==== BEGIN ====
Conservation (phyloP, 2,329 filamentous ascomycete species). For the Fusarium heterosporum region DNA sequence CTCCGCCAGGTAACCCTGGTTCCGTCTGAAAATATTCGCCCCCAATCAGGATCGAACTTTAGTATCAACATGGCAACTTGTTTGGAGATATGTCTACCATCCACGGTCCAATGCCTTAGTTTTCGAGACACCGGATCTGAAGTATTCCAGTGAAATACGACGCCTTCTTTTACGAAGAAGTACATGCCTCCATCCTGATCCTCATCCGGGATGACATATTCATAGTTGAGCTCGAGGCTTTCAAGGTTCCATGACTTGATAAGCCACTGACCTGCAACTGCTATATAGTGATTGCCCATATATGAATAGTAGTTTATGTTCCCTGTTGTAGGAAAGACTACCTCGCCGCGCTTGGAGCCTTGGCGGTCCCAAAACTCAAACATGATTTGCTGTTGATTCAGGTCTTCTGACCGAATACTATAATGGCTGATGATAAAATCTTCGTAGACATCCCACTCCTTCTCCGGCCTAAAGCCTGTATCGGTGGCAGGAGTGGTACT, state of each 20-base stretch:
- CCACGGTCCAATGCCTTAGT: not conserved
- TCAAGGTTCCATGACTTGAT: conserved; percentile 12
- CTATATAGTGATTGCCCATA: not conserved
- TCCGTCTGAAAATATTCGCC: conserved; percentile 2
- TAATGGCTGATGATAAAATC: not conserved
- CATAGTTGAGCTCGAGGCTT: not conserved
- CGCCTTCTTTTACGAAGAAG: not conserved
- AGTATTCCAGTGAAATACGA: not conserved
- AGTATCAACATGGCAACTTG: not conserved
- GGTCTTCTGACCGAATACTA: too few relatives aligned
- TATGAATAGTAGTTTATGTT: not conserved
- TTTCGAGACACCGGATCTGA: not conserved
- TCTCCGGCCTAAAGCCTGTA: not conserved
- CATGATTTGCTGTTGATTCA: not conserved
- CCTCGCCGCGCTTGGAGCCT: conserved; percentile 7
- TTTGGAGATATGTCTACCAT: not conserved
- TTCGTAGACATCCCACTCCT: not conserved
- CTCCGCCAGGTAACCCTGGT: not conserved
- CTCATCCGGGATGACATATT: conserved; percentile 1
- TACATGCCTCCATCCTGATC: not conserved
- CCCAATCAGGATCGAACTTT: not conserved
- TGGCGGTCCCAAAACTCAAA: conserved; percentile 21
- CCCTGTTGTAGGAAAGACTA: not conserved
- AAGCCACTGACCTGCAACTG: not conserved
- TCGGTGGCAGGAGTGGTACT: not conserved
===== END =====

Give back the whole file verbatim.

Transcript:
Conservation (phyloP, 2,329 filamentous ascomycete species). For the Fusarium heterosporum region DNA sequence CTCCGCCAGGTAACCCTGGTTCCGTCTGAAAATATTCGCCCCCAATCAGGATCGAACTTTAGTATCAACATGGCAACTTGTTTGGAGATATGTCTACCATCCACGGTCCAATGCCTTAGTTTTCGAGACACCGGATCTGAAGTATTCCAGTGAAATACGACGCCTTCTTTTACGAAGAAGTACATGCCTCCATCCTGATCCTCATCCGGGATGACATATTCATAGTTGAGCTCGAGGCTTTCAAGGTTCCATGACTTGATAAGCCACTGACCTGCAACTGCTATATAGTGATTGCCCATATATGAATAGTAGTTTATGTTCCCTGTTGTAGGAAAGACTACCTCGCCGCGCTTGGAGCCTTGGCGGTCCCAAAACTCAAACATGATTTGCTGTTGATTCAGGTCTTCTGACCGAATACTATAATGGCTGATGATAAAATCTTCGTAGACATCCCACTCCTTCTCCGGCCTAAAGCCTGTATCGGTGGCAGGAGTGGTACT, state of each 20-base stretch:
- CCACGGTCCAATGCCTTAGT: not conserved
- TCAAGGTTCCATGACTTGAT: conserved; percentile 12
- CTATATAGTGATTGCCCATA: not conserved
- TCCGTCTGAAAATATTCGCC: conserved; percentile 2
- TAATGGCTGATGATAAAATC: not conserved
- CATAGTTGAGCTCGAGGCTT: not conserved
- CGCCTTCTTTTACGAAGAAG: not conserved
- AGTATTCCAGTGAAATACGA: not conserved
- AGTATCAACATGGCAACTTG: not conserved
- GGTCTTCTGACCGAATACTA: too few relatives aligned
- TATGAATAGTAGTTTATGTT: not conserved
- TTTCGAGACACCGGATCTGA: not conserved
- TCTCCGGCCTAAAGCCTGTA: not conserved
- CATGATTTGCTGTTGATTCA: not conserved
- CCTCGCCGCGCTTGGAGCCT: conserved; percentile 7
- TTTGGAGATATGTCTACCAT: not conserved
- TTCGTAGACATCCCACTCCT: not conserved
- CTCCGCCAGGTAACCCTGGT: not conserved
- CTCATCCGGGATGACATATT: conserved; percentile 1
- TACATGCCTCCATCCTGATC: not conserved
- CCCAATCAGGATCGAACTTT: not conserved
- TGGCGGTCCCAAAACTCAAA: conserved; percentile 21
- CCCTGTTGTAGGAAAGACTA: not conserved
- AAGCCACTGACCTGCAACTG: not conserved
- TCGGTGGCAGGAGTGGTACT: not conserved